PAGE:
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Diagnosis and Treatment |

New Drugs: Bretylium Tosylate: A Newly Available Antiarrhythmic Drug for Ventricular Arrhythmias

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▸Requests for reprints should be addressed to J. Thomas Bigger, Jr., M.D.; Department of Medicine, Columbia University, 630 West 168th Street; New York, NY 10032.

New York, New York

© 1979 American College of PhysiciansAmerican College of Physicians

Ann Intern Med. 1979;91(2):229-238. doi:10.7326/0003-4819-91-2-229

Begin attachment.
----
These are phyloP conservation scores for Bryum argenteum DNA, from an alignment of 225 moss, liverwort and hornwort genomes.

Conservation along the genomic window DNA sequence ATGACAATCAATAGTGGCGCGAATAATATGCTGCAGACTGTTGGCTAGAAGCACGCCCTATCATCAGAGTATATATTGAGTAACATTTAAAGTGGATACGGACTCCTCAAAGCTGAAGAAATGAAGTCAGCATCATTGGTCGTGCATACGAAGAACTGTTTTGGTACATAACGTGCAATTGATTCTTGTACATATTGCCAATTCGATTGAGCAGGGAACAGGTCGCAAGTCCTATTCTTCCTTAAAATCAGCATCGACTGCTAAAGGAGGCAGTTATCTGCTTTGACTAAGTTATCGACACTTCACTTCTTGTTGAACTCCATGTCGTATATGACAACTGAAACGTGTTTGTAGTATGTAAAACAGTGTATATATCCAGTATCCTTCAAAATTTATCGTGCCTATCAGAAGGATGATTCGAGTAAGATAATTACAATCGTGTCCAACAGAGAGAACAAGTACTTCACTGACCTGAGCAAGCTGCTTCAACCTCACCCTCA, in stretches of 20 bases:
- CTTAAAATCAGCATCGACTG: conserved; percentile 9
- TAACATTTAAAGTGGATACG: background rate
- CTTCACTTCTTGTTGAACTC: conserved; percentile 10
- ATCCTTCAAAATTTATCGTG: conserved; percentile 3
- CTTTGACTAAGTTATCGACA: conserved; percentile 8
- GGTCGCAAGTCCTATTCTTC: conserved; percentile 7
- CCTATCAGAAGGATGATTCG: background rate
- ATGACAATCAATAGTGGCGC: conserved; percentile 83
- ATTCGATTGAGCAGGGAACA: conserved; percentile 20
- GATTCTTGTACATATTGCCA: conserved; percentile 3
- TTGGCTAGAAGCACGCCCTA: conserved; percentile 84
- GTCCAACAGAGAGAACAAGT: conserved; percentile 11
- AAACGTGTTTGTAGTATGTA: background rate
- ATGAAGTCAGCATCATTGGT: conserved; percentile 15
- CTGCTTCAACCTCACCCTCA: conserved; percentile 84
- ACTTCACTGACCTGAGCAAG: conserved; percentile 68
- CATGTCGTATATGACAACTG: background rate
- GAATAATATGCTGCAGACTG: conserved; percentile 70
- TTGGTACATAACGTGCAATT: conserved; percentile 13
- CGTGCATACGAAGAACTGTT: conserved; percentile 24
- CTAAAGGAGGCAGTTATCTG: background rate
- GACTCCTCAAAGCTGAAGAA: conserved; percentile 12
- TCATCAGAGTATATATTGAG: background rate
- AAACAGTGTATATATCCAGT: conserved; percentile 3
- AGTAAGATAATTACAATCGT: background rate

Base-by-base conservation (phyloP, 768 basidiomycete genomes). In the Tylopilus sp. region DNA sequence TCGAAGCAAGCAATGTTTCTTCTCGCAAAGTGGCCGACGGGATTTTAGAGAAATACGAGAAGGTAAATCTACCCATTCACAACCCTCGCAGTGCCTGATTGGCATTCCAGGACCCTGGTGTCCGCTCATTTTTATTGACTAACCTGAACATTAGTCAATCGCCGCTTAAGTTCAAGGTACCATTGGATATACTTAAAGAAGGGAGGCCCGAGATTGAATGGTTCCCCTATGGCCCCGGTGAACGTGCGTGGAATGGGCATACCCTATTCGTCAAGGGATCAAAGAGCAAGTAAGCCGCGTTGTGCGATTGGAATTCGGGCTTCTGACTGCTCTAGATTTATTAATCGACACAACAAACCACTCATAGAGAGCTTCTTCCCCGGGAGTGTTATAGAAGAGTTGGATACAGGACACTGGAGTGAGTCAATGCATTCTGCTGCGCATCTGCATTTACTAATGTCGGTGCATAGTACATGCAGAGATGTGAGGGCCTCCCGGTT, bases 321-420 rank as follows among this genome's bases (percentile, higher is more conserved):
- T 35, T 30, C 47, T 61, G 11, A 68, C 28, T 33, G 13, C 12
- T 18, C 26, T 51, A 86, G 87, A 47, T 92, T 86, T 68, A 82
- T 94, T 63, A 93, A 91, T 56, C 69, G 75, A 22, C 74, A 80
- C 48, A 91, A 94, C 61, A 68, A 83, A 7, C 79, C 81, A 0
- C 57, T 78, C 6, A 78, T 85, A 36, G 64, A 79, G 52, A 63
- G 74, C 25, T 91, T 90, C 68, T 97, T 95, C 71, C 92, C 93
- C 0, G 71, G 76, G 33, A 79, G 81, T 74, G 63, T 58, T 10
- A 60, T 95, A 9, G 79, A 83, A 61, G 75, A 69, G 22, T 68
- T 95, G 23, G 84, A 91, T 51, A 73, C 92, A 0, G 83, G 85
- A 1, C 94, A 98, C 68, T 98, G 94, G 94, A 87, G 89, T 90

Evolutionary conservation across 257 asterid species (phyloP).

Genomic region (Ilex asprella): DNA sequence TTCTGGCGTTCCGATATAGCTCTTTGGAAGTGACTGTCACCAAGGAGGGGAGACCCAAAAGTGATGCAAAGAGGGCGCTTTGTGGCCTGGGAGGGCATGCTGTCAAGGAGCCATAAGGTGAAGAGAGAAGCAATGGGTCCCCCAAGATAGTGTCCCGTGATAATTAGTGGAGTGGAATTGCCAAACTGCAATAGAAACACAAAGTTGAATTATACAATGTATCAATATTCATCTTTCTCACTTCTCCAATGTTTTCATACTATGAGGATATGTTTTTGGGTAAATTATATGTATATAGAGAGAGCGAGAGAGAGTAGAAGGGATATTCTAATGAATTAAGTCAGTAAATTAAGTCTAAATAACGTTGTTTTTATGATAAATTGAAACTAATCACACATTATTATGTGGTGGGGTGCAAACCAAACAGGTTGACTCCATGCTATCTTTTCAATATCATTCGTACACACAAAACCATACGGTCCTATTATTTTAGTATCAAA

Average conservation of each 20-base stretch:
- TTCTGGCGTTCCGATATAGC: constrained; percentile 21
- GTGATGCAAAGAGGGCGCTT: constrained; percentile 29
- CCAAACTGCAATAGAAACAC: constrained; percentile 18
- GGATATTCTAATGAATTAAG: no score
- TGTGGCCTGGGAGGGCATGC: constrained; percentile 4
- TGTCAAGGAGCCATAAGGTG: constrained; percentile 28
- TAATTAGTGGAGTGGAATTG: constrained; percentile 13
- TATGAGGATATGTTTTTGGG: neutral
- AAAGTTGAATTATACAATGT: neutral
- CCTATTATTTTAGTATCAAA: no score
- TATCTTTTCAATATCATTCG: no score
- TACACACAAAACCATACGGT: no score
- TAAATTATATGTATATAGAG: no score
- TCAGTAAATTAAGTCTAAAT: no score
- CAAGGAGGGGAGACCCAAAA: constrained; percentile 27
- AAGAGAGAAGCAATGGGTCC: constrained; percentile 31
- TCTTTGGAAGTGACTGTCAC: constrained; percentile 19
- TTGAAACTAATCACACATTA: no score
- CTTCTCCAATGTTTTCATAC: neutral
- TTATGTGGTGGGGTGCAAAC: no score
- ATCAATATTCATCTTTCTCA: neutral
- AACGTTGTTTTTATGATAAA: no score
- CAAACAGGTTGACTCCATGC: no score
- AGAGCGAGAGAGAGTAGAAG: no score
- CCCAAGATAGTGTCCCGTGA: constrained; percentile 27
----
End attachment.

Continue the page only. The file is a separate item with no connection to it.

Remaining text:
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Bretylium tosylate (Bretylol) has recently been approved for parenteral use against resistant ventricular arrhythmias. The pharmacologic action of bretylium is complex, and its antiarrhythmic action differs significantly from other drugs. Bretylium is an adrenergic neuronal blocking agent taken up selectively at peripheral adrenergic nerve terminals, where it initially releases norepinephrine (sympathomimetic effect) and then produces adrenergic neuronal blockade. It has direct cardiac membrane effect to prolong action potential duration and effective refractory period but, unlike other membrane active antiarrhythmic agents, does not depress conduction velocity or automaticity. Bretylium increases ventricular fibrillation threshold and prevents the decrease in ventricular fibrillation threshold associated with myocardial ischemia. It does not depress myocardial contractility. Clinical studies have shown parenteral bretylium to be effective in suppressing ventricular arrhythmias, particularly recurrent, drug resistant ventricular tachycardia or ventricular fibrillation.





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